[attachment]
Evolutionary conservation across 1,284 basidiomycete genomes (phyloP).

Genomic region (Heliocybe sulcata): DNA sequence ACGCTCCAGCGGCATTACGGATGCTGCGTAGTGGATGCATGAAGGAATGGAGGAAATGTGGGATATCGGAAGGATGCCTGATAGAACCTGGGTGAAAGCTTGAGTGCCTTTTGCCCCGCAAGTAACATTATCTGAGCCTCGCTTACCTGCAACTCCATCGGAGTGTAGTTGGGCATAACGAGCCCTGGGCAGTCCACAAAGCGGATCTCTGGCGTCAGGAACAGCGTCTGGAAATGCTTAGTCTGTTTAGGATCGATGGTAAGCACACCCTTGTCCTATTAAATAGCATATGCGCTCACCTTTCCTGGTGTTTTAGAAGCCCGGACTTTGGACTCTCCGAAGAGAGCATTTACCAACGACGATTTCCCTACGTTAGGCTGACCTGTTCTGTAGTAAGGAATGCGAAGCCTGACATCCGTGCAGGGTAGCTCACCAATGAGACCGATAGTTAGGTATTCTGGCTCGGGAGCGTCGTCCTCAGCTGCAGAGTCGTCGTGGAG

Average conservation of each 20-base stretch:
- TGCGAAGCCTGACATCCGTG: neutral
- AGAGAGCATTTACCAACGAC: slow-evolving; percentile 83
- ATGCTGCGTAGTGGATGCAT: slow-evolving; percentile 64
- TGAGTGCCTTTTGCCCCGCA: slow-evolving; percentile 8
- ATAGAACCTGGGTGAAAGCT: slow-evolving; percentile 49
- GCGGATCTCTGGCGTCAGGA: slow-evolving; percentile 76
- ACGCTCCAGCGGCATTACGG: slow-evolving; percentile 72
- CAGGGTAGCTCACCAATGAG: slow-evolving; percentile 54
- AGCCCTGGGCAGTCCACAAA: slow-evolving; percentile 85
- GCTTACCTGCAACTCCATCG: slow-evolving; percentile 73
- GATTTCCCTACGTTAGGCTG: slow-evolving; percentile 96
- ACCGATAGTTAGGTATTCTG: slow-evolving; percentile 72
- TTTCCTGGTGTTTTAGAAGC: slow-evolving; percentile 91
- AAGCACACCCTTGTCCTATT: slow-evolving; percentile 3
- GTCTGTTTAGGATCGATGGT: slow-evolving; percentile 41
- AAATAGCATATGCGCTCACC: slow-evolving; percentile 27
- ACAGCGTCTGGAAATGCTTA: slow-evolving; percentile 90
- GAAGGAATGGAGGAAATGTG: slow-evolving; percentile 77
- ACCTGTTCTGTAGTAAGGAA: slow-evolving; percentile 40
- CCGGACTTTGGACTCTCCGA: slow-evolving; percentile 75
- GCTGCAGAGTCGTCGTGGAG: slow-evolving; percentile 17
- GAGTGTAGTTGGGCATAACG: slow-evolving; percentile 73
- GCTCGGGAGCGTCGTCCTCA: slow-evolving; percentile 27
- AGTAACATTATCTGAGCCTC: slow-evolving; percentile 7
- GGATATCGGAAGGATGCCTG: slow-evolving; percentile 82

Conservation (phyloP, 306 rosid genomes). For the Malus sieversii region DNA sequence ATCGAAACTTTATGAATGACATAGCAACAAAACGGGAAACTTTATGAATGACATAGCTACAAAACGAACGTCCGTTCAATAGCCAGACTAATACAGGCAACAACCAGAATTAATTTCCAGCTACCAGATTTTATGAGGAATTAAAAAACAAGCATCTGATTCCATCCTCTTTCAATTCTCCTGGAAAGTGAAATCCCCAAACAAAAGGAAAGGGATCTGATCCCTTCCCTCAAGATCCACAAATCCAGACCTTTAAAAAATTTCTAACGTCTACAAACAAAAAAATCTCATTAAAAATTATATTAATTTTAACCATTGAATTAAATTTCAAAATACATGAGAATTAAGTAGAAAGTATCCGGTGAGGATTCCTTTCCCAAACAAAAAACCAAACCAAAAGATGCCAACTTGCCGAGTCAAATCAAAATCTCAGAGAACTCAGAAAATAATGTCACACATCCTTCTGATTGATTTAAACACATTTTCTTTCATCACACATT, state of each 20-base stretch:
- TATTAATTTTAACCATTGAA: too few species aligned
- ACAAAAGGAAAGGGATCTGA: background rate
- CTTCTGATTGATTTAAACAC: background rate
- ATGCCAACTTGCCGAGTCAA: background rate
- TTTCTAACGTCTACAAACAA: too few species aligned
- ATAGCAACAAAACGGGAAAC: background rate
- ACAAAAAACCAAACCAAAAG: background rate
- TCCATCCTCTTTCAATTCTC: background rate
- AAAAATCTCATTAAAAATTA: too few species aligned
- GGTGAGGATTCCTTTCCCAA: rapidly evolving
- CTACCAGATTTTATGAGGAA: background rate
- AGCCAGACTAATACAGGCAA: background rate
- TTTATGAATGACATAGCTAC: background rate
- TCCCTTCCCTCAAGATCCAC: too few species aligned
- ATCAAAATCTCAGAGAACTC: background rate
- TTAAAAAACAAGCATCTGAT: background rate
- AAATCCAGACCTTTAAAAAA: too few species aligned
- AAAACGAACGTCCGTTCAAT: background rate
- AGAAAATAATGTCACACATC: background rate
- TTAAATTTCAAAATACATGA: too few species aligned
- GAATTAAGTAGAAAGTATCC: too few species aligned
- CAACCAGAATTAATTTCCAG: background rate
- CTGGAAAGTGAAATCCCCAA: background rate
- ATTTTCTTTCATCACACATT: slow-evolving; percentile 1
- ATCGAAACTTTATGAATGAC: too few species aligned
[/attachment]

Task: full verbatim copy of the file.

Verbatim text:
Evolutionary conservation across 1,284 basidiomycete genomes (phyloP).

Genomic region (Heliocybe sulcata): DNA sequence ACGCTCCAGCGGCATTACGGATGCTGCGTAGTGGATGCATGAAGGAATGGAGGAAATGTGGGATATCGGAAGGATGCCTGATAGAACCTGGGTGAAAGCTTGAGTGCCTTTTGCCCCGCAAGTAACATTATCTGAGCCTCGCTTACCTGCAACTCCATCGGAGTGTAGTTGGGCATAACGAGCCCTGGGCAGTCCACAAAGCGGATCTCTGGCGTCAGGAACAGCGTCTGGAAATGCTTAGTCTGTTTAGGATCGATGGTAAGCACACCCTTGTCCTATTAAATAGCATATGCGCTCACCTTTCCTGGTGTTTTAGAAGCCCGGACTTTGGACTCTCCGAAGAGAGCATTTACCAACGACGATTTCCCTACGTTAGGCTGACCTGTTCTGTAGTAAGGAATGCGAAGCCTGACATCCGTGCAGGGTAGCTCACCAATGAGACCGATAGTTAGGTATTCTGGCTCGGGAGCGTCGTCCTCAGCTGCAGAGTCGTCGTGGAG

Average conservation of each 20-base stretch:
- TGCGAAGCCTGACATCCGTG: neutral
- AGAGAGCATTTACCAACGAC: slow-evolving; percentile 83
- ATGCTGCGTAGTGGATGCAT: slow-evolving; percentile 64
- TGAGTGCCTTTTGCCCCGCA: slow-evolving; percentile 8
- ATAGAACCTGGGTGAAAGCT: slow-evolving; percentile 49
- GCGGATCTCTGGCGTCAGGA: slow-evolving; percentile 76
- ACGCTCCAGCGGCATTACGG: slow-evolving; percentile 72
- CAGGGTAGCTCACCAATGAG: slow-evolving; percentile 54
- AGCCCTGGGCAGTCCACAAA: slow-evolving; percentile 85
- GCTTACCTGCAACTCCATCG: slow-evolving; percentile 73
- GATTTCCCTACGTTAGGCTG: slow-evolving; percentile 96
- ACCGATAGTTAGGTATTCTG: slow-evolving; percentile 72
- TTTCCTGGTGTTTTAGAAGC: slow-evolving; percentile 91
- AAGCACACCCTTGTCCTATT: slow-evolving; percentile 3
- GTCTGTTTAGGATCGATGGT: slow-evolving; percentile 41
- AAATAGCATATGCGCTCACC: slow-evolving; percentile 27
- ACAGCGTCTGGAAATGCTTA: slow-evolving; percentile 90
- GAAGGAATGGAGGAAATGTG: slow-evolving; percentile 77
- ACCTGTTCTGTAGTAAGGAA: slow-evolving; percentile 40
- CCGGACTTTGGACTCTCCGA: slow-evolving; percentile 75
- GCTGCAGAGTCGTCGTGGAG: slow-evolving; percentile 17
- GAGTGTAGTTGGGCATAACG: slow-evolving; percentile 73
- GCTCGGGAGCGTCGTCCTCA: slow-evolving; percentile 27
- AGTAACATTATCTGAGCCTC: slow-evolving; percentile 7
- GGATATCGGAAGGATGCCTG: slow-evolving; percentile 82

Conservation (phyloP, 306 rosid genomes). For the Malus sieversii region DNA sequence ATCGAAACTTTATGAATGACATAGCAACAAAACGGGAAACTTTATGAATGACATAGCTACAAAACGAACGTCCGTTCAATAGCCAGACTAATACAGGCAACAACCAGAATTAATTTCCAGCTACCAGATTTTATGAGGAATTAAAAAACAAGCATCTGATTCCATCCTCTTTCAATTCTCCTGGAAAGTGAAATCCCCAAACAAAAGGAAAGGGATCTGATCCCTTCCCTCAAGATCCACAAATCCAGACCTTTAAAAAATTTCTAACGTCTACAAACAAAAAAATCTCATTAAAAATTATATTAATTTTAACCATTGAATTAAATTTCAAAATACATGAGAATTAAGTAGAAAGTATCCGGTGAGGATTCCTTTCCCAAACAAAAAACCAAACCAAAAGATGCCAACTTGCCGAGTCAAATCAAAATCTCAGAGAACTCAGAAAATAATGTCACACATCCTTCTGATTGATTTAAACACATTTTCTTTCATCACACATT, state of each 20-base stretch:
- TATTAATTTTAACCATTGAA: too few species aligned
- ACAAAAGGAAAGGGATCTGA: background rate
- CTTCTGATTGATTTAAACAC: background rate
- ATGCCAACTTGCCGAGTCAA: background rate
- TTTCTAACGTCTACAAACAA: too few species aligned
- ATAGCAACAAAACGGGAAAC: background rate
- ACAAAAAACCAAACCAAAAG: background rate
- TCCATCCTCTTTCAATTCTC: background rate
- AAAAATCTCATTAAAAATTA: too few species aligned
- GGTGAGGATTCCTTTCCCAA: rapidly evolving
- CTACCAGATTTTATGAGGAA: background rate
- AGCCAGACTAATACAGGCAA: background rate
- TTTATGAATGACATAGCTAC: background rate
- TCCCTTCCCTCAAGATCCAC: too few species aligned
- ATCAAAATCTCAGAGAACTC: background rate
- TTAAAAAACAAGCATCTGAT: background rate
- AAATCCAGACCTTTAAAAAA: too few species aligned
- AAAACGAACGTCCGTTCAAT: background rate
- AGAAAATAATGTCACACATC: background rate
- TTAAATTTCAAAATACATGA: too few species aligned
- GAATTAAGTAGAAAGTATCC: too few species aligned
- CAACCAGAATTAATTTCCAG: background rate
- CTGGAAAGTGAAATCCCCAA: background rate
- ATTTTCTTTCATCACACATT: slow-evolving; percentile 1
- ATCGAAACTTTATGAATGAC: too few species aligned